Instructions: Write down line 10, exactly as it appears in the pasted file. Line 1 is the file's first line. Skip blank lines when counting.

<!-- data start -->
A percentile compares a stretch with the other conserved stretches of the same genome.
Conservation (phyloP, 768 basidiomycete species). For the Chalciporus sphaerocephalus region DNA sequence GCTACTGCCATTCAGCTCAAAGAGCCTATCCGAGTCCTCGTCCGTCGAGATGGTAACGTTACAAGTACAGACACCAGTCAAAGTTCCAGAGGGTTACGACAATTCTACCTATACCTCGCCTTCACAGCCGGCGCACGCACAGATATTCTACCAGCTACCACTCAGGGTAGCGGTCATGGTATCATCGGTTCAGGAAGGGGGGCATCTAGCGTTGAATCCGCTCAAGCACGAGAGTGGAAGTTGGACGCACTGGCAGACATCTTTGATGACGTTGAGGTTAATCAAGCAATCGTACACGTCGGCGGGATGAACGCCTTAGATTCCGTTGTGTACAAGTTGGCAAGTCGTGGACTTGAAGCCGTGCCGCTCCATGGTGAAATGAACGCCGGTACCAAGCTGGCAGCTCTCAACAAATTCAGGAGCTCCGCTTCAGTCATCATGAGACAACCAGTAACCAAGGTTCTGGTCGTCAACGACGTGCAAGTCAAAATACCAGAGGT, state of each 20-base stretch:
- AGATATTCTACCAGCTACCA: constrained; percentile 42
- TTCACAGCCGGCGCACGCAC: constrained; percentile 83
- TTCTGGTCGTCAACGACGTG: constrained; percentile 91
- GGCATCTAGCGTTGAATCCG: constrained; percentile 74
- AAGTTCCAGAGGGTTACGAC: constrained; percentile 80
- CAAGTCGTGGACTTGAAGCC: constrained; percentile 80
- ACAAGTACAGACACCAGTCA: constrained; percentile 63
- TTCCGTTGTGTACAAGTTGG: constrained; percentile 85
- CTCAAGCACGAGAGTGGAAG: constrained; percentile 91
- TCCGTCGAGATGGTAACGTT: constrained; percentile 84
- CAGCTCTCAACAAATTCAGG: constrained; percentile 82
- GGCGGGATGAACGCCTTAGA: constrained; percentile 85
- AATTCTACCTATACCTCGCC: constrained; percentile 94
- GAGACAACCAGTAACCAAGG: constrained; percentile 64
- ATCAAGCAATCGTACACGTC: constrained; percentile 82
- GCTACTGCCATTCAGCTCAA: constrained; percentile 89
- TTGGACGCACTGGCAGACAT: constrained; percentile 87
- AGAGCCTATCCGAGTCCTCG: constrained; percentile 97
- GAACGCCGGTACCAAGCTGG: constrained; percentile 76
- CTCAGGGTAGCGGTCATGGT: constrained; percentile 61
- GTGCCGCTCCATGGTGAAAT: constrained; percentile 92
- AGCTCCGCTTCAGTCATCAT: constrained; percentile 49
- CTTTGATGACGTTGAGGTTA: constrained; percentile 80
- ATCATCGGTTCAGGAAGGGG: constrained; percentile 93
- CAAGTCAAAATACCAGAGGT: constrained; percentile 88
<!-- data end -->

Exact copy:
- TTCCGTTGTGTACAAGTTGG: constrained; percentile 85